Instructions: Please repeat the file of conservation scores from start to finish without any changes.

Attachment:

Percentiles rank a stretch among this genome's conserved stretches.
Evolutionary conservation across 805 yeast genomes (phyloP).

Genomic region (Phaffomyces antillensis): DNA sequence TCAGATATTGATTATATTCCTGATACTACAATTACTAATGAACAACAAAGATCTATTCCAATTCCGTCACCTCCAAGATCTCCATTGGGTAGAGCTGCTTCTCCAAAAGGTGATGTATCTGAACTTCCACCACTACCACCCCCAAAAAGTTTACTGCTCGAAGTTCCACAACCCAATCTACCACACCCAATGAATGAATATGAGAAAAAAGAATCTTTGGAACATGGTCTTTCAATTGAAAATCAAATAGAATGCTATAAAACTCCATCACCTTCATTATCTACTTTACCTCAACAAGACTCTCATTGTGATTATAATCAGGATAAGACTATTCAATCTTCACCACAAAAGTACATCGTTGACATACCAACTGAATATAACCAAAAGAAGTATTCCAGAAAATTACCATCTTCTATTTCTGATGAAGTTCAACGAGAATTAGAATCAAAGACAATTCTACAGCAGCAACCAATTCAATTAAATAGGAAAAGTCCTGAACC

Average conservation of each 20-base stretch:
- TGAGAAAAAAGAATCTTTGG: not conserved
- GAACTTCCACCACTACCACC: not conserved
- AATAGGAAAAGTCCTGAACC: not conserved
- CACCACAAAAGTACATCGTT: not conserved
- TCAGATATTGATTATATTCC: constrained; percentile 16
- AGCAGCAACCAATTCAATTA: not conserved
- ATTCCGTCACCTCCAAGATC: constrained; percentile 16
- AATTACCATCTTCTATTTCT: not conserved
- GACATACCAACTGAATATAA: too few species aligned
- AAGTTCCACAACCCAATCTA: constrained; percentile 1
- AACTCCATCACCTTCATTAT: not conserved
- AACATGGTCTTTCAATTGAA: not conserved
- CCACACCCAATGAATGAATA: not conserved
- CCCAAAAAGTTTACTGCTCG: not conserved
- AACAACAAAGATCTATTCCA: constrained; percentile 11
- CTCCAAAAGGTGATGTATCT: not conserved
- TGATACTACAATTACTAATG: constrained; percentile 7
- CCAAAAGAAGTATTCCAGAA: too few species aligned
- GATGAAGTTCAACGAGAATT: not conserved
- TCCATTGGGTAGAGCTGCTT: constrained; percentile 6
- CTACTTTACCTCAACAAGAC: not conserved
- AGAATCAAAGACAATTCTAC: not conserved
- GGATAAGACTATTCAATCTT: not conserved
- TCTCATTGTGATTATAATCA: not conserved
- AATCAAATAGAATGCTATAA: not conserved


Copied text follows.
Percentiles rank a stretch among this genome's conserved stretches.
Evolutionary conservation across 805 yeast genomes (phyloP).

Genomic region (Phaffomyces antillensis): DNA sequence TCAGATATTGATTATATTCCTGATACTACAATTACTAATGAACAACAAAGATCTATTCCAATTCCGTCACCTCCAAGATCTCCATTGGGTAGAGCTGCTTCTCCAAAAGGTGATGTATCTGAACTTCCACCACTACCACCCCCAAAAAGTTTACTGCTCGAAGTTCCACAACCCAATCTACCACACCCAATGAATGAATATGAGAAAAAAGAATCTTTGGAACATGGTCTTTCAATTGAAAATCAAATAGAATGCTATAAAACTCCATCACCTTCATTATCTACTTTACCTCAACAAGACTCTCATTGTGATTATAATCAGGATAAGACTATTCAATCTTCACCACAAAAGTACATCGTTGACATACCAACTGAATATAACCAAAAGAAGTATTCCAGAAAATTACCATCTTCTATTTCTGATGAAGTTCAACGAGAATTAGAATCAAAGACAATTCTACAGCAGCAACCAATTCAATTAAATAGGAAAAGTCCTGAACC

Average conservation of each 20-base stretch:
- TGAGAAAAAAGAATCTTTGG: not conserved
- GAACTTCCACCACTACCACC: not conserved
- AATAGGAAAAGTCCTGAACC: not conserved
- CACCACAAAAGTACATCGTT: not conserved
- TCAGATATTGATTATATTCC: constrained; percentile 16
- AGCAGCAACCAATTCAATTA: not conserved
- ATTCCGTCACCTCCAAGATC: constrained; percentile 16
- AATTACCATCTTCTATTTCT: not conserved
- GACATACCAACTGAATATAA: too few species aligned
- AAGTTCCACAACCCAATCTA: constrained; percentile 1
- AACTCCATCACCTTCATTAT: not conserved
- AACATGGTCTTTCAATTGAA: not conserved
- CCACACCCAATGAATGAATA: not conserved
- CCCAAAAAGTTTACTGCTCG: not conserved
- AACAACAAAGATCTATTCCA: constrained; percentile 11
- CTCCAAAAGGTGATGTATCT: not conserved
- TGATACTACAATTACTAATG: constrained; percentile 7
- CCAAAAGAAGTATTCCAGAA: too few species aligned
- GATGAAGTTCAACGAGAATT: not conserved
- TCCATTGGGTAGAGCTGCTT: constrained; percentile 6
- CTACTTTACCTCAACAAGAC: not conserved
- AGAATCAAAGACAATTCTAC: not conserved
- GGATAAGACTATTCAATCTT: not conserved
- TCTCATTGTGATTATAATCA: not conserved
- AATCAAATAGAATGCTATAA: not conserved